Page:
The voice of Twinkie the kid in those commercials was a person by the name of Allen Swift. Allen's real name was Iris Stadlen but he was known professionally as Allen Swift because he took his name from a mixture of two things, he liked Fred Allen one of his favorite entertainers and also he liked the author Jonathan Swift. So he made a mixture of the name and came up with Allen Swift.

Allen was the host of a show that was called the Popeye Show in 1956. He also provided a majority of the voices on the Rankin and Bass Mad Monster Party movie.

He also did the voice of Howdy Doody after Captain Buffalo Bob had a heart attack.

Heathcliff

image of vintage paperback comic books

So I have a bunch of Heathcliff books. But I mainly know him from the Heathcliff animated show that was really popular in the 80s.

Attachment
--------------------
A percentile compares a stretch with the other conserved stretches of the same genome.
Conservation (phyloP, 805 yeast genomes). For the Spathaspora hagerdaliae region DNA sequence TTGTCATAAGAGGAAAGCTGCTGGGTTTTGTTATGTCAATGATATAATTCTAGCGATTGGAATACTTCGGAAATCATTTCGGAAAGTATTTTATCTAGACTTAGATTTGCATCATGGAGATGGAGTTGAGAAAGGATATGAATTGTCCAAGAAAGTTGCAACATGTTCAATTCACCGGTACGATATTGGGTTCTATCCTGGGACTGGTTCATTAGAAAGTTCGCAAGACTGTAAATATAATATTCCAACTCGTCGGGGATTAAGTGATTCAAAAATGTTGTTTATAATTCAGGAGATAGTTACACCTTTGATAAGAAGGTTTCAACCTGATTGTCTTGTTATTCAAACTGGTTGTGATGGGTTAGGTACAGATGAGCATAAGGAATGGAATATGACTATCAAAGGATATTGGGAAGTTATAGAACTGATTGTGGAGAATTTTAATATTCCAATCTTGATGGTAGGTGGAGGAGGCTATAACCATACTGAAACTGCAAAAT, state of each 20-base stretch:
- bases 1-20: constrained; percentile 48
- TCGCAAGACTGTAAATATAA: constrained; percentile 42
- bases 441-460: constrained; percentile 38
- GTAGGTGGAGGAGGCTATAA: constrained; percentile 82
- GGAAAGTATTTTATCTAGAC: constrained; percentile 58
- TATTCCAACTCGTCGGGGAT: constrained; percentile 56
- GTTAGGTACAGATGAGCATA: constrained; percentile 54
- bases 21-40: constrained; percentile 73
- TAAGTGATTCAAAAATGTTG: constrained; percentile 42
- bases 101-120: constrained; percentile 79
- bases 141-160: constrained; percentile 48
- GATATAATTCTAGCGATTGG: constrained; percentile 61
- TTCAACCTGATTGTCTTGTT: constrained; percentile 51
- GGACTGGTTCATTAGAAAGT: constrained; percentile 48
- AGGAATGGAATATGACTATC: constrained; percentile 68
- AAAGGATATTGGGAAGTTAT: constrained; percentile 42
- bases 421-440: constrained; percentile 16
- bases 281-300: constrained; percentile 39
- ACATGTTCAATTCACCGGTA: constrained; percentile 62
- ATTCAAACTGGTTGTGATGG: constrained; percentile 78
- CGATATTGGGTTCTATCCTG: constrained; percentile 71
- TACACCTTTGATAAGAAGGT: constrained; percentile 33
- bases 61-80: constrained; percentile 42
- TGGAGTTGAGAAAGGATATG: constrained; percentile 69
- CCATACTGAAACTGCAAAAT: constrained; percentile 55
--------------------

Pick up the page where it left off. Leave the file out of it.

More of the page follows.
Heathcliff series debuted in 1984. The cartoon was outsourced to Japanese, Taiwanese and Korean animation studios. Mel Blanc did the voice of Heathcliff on the animated series.

The show wasn't just Heathcliff, it was Heathcliff and Riff Raff and the Catillac Cats, I think it was. I didn't care for that one as much.

Heathcliff was often thought of as a ripoff of Garfield when in reality - Heathcliff came out eight years before Garfield ever did in 1973 and Garfield didn't show up in newspapers until 1978.

The person who drew Heathcliff was George Gately, he studied at the Pratt Institute. After graduating he worked at an advertising agency for 11 years but he did not care for commercial art. His older brother was a cartoonist so he decided that he was going to enter the cartoon field as well.